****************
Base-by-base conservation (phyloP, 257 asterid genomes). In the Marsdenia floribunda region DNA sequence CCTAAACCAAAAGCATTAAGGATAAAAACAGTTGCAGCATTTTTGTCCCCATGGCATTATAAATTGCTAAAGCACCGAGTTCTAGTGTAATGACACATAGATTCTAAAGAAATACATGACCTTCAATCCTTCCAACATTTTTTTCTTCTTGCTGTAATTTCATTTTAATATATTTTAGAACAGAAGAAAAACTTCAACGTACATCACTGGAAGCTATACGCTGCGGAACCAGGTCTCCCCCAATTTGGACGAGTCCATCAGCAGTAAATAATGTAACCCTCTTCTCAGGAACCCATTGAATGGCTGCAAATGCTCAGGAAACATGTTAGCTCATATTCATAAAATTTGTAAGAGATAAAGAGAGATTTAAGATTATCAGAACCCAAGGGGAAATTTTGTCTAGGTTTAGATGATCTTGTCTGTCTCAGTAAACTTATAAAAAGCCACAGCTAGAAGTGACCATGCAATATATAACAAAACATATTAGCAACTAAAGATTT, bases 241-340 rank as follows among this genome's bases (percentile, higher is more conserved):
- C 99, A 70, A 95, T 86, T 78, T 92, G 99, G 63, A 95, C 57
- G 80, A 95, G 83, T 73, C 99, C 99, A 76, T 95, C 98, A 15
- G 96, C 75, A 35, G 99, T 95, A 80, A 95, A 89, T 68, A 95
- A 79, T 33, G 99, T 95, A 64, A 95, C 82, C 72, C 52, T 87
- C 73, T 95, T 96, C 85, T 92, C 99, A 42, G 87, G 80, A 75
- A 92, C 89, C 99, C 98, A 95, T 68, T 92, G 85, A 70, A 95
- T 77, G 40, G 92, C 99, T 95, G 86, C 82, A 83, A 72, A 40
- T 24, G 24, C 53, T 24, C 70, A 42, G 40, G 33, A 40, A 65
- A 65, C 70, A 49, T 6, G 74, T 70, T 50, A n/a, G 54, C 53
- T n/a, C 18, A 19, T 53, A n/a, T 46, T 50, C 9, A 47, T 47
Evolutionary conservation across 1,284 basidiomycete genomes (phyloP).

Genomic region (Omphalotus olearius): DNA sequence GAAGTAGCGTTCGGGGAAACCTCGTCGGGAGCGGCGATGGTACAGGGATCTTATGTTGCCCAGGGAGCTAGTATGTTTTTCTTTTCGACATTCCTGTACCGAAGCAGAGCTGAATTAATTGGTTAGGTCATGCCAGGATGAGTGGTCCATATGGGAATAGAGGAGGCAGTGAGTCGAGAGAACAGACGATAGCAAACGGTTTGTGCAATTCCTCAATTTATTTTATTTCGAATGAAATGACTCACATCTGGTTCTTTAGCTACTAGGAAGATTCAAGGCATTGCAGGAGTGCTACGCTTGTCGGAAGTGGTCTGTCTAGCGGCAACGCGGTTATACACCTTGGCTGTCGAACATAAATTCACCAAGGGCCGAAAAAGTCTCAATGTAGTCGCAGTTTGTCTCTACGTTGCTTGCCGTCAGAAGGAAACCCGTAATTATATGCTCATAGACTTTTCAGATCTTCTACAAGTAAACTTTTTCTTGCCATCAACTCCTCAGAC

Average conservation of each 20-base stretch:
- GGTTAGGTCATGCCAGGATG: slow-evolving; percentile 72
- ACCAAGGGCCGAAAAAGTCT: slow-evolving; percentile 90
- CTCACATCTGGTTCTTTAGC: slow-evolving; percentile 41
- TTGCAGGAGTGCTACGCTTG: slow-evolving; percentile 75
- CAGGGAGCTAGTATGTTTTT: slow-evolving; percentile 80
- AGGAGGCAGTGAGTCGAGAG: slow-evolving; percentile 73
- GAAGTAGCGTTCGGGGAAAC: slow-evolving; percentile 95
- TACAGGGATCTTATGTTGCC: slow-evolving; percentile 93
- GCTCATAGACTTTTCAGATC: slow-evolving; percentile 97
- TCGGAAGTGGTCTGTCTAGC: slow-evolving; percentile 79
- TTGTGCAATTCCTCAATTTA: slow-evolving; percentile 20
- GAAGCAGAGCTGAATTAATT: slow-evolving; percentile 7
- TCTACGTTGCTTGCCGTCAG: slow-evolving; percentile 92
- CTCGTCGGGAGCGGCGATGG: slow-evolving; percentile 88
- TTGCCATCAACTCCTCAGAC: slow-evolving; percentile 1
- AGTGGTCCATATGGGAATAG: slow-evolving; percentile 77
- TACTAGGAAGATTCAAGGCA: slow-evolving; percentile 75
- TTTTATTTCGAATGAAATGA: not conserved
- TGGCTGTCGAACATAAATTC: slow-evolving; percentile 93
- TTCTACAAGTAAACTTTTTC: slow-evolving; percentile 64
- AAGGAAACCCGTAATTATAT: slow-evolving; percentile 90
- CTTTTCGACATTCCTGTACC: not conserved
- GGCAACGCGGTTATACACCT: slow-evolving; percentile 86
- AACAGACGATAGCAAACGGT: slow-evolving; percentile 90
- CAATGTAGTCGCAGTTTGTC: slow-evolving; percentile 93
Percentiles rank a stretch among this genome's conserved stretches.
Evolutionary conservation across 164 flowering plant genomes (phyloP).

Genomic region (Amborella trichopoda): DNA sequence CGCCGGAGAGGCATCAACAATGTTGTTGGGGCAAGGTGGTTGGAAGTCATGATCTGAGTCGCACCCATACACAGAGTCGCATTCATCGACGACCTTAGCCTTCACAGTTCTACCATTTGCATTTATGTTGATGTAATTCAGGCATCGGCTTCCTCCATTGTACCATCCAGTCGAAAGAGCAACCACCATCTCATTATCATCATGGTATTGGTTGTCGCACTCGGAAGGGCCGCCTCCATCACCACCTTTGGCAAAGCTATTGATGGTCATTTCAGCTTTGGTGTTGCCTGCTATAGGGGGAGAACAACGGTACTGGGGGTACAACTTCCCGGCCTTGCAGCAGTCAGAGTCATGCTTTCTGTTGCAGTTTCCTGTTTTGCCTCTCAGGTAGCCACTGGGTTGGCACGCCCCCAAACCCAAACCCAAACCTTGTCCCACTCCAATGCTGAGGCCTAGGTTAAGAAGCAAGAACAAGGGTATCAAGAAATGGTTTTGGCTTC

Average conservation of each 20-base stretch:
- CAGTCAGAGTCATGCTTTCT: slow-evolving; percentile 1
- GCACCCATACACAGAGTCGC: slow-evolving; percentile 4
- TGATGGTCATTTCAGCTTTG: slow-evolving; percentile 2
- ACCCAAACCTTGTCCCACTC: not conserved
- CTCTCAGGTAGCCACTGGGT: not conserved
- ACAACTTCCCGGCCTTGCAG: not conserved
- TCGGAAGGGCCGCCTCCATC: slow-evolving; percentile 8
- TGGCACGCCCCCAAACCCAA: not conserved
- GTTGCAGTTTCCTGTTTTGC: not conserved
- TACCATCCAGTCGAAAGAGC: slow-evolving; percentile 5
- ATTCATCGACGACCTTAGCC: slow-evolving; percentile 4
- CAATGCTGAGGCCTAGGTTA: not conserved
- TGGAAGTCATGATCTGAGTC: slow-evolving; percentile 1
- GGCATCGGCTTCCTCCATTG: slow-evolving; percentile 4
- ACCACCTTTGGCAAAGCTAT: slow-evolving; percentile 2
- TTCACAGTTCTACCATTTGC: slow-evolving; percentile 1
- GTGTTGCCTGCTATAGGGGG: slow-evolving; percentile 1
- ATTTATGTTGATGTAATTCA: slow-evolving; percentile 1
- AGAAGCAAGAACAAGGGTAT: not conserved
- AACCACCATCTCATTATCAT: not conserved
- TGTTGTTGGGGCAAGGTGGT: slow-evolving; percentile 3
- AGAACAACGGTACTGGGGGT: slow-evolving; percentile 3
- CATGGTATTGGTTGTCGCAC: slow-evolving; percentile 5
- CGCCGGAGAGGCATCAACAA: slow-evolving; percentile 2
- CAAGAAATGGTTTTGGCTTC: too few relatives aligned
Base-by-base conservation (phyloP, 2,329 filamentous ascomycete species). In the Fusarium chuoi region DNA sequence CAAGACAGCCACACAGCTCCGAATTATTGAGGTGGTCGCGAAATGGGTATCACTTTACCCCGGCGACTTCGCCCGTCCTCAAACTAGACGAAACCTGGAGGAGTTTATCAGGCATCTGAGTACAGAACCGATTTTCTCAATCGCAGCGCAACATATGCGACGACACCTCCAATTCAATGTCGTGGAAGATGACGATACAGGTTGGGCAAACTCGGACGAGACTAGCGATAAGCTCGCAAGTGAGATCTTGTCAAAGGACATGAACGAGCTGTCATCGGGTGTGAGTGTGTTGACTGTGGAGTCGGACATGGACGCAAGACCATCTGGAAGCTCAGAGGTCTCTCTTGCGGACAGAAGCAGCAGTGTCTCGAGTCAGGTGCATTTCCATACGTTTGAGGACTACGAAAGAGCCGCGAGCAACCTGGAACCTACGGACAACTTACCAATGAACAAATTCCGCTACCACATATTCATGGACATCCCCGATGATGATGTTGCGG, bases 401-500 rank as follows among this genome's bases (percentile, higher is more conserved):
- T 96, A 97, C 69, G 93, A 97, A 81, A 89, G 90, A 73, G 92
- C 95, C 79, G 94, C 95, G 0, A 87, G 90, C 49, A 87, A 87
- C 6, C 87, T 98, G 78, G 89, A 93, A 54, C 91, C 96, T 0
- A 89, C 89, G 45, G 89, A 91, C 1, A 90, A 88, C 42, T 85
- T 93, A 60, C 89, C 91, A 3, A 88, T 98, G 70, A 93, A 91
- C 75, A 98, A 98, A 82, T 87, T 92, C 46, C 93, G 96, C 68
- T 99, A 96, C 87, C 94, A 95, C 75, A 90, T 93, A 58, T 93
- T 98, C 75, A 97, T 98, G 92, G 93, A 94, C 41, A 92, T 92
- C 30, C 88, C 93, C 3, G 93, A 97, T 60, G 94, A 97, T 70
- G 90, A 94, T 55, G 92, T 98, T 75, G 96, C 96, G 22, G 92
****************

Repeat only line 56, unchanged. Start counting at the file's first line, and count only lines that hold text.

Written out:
- TGGAAGTCATGATCTGAGTC: slow-evolving; percentile 1